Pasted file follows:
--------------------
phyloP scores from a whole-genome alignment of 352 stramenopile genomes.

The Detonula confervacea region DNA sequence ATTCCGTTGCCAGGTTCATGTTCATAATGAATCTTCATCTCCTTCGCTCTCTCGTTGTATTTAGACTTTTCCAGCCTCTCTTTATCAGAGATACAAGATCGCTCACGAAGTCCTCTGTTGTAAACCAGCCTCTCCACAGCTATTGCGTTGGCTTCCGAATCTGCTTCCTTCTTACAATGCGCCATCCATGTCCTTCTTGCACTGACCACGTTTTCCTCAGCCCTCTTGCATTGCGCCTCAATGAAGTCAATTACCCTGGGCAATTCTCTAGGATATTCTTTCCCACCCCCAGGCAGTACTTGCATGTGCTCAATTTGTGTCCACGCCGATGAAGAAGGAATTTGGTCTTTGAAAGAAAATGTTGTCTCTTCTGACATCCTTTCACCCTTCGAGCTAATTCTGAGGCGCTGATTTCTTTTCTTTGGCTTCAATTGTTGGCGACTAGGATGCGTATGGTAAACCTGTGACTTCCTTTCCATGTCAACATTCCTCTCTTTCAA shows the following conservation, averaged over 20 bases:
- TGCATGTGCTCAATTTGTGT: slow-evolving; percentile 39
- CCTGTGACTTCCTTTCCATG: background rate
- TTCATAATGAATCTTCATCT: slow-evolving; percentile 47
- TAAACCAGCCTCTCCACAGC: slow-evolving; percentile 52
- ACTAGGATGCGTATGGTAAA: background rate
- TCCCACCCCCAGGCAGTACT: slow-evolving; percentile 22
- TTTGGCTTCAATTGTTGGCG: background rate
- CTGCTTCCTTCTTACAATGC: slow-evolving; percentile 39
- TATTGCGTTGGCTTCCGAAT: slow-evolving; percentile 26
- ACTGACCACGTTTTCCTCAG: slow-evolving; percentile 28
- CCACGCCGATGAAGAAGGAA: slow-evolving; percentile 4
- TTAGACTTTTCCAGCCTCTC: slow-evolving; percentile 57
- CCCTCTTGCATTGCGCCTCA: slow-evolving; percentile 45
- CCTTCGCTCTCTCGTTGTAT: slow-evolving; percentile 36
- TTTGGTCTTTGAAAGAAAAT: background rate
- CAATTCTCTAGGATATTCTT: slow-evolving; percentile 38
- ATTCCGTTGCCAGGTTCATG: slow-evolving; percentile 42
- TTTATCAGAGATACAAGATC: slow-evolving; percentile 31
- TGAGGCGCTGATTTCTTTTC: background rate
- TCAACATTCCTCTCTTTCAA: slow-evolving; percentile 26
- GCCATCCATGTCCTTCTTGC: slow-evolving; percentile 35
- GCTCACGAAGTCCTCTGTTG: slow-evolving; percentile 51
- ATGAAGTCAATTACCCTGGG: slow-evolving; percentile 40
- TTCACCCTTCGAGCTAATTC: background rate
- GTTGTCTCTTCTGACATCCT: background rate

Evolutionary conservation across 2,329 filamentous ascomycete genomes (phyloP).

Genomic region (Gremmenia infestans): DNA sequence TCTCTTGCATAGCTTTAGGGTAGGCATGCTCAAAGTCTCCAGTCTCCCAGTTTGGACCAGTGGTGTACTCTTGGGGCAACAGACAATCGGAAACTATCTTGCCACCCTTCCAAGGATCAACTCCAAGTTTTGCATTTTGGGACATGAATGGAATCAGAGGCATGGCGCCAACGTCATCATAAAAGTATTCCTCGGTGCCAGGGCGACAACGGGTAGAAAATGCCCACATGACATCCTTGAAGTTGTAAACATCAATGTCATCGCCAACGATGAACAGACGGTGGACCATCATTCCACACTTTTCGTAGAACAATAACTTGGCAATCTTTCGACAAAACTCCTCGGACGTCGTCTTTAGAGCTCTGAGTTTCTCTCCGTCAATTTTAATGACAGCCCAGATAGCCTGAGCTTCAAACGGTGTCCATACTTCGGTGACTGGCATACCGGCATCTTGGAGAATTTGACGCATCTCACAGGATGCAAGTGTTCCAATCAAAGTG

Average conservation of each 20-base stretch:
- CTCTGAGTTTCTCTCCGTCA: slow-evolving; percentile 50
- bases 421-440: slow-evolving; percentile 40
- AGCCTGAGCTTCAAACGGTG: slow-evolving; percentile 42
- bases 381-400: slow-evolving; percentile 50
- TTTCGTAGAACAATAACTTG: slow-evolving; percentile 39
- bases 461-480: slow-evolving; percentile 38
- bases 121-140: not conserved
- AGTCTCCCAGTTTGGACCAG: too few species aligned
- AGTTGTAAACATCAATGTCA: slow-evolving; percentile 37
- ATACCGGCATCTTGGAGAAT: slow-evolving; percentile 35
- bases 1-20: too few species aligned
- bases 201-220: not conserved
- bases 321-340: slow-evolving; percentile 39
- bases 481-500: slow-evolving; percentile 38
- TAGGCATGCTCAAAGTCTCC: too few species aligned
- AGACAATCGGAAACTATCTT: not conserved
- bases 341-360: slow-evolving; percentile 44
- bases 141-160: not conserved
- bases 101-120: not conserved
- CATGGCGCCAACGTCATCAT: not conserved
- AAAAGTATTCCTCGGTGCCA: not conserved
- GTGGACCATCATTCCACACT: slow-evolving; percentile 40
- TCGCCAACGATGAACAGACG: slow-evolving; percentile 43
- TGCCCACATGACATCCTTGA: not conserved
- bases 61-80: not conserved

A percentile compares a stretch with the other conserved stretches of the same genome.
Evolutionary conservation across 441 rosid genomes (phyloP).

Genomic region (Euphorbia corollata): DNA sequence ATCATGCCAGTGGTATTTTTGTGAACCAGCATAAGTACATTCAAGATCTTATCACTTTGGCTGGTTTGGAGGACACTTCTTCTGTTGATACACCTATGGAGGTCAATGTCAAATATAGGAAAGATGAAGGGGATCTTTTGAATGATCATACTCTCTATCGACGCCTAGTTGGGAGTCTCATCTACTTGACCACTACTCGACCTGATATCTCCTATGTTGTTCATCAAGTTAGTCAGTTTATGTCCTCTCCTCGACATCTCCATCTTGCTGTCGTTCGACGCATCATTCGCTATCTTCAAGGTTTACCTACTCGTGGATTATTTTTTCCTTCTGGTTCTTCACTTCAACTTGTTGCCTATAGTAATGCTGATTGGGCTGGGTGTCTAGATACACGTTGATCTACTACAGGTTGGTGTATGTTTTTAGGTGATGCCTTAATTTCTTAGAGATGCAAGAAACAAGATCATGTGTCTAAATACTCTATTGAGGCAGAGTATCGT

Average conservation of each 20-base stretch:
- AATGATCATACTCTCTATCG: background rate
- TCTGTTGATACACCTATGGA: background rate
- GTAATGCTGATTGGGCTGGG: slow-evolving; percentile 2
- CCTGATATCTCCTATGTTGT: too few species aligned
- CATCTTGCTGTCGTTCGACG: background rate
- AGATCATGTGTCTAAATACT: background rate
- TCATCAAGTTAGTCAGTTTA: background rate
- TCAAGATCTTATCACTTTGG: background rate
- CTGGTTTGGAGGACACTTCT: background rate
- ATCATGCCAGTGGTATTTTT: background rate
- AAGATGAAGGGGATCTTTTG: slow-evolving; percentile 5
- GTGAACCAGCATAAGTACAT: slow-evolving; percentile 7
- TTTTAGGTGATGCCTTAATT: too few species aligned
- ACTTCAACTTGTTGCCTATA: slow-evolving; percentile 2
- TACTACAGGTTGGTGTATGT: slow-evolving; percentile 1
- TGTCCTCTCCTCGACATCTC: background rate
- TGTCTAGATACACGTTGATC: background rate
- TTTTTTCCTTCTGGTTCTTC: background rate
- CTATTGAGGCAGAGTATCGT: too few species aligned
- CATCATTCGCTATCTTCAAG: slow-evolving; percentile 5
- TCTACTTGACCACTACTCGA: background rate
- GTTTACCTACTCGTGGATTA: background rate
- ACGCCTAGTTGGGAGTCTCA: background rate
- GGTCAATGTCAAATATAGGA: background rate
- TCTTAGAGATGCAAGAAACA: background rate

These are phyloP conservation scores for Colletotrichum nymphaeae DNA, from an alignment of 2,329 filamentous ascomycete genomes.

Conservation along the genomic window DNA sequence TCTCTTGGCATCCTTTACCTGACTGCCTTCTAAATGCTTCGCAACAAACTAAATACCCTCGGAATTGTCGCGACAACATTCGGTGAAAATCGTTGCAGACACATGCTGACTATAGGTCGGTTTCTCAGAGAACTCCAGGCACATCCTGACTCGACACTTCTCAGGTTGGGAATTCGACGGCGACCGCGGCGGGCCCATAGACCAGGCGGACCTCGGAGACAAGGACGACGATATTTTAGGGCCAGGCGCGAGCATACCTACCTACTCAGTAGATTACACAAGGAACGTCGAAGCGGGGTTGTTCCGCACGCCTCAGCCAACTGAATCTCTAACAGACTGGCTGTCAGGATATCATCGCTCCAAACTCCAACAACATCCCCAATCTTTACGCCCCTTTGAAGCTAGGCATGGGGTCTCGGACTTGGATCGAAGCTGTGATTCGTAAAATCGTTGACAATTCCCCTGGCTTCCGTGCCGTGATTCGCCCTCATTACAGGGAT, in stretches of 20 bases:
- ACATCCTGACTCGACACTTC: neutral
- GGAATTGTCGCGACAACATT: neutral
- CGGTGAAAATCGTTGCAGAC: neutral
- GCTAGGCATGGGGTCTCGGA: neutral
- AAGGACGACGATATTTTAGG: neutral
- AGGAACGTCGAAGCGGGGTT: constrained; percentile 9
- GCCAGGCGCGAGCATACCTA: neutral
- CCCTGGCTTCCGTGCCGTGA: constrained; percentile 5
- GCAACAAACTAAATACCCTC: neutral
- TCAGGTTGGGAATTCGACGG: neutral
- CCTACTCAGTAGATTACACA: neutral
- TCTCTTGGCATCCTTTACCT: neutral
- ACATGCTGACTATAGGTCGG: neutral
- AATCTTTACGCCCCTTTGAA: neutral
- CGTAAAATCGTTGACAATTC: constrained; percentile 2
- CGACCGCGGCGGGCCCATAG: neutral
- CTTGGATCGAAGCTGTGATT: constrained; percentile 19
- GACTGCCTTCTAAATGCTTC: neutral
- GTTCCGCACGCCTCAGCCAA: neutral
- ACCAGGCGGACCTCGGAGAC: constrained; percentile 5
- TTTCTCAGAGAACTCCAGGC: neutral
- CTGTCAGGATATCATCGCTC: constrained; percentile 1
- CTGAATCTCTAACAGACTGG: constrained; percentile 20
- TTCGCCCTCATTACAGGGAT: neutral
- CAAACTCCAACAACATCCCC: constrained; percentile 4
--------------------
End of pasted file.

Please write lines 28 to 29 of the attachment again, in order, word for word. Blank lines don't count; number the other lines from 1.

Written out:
Evolutionary conservation across 2,329 filamentous ascomycete genomes (phyloP).

Genomic region (Gremmenia infestans): DNA sequence TCTCTTGCATAGCTTTAGGGTAGGCATGCTCAAAGTCTCCAGTCTCCCAGTTTGGACCAGTGGTGTACTCTTGGGGCAACAGACAATCGGAAACTATCTTGCCACCCTTCCAAGGATCAACTCCAAGTTTTGCATTTTGGGACATGAATGGAATCAGAGGCATGGCGCCAACGTCATCATAAAAGTATTCCTCGGTGCCAGGGCGACAACGGGTAGAAAATGCCCACATGACATCCTTGAAGTTGTAAACATCAATGTCATCGCCAACGATGAACAGACGGTGGACCATCATTCCACACTTTTCGTAGAACAATAACTTGGCAATCTTTCGACAAAACTCCTCGGACGTCGTCTTTAGAGCTCTGAGTTTCTCTCCGTCAATTTTAATGACAGCCCAGATAGCCTGAGCTTCAAACGGTGTCCATACTTCGGTGACTGGCATACCGGCATCTTGGAGAATTTGACGCATCTCACAGGATGCAAGTGTTCCAATCAAAGTG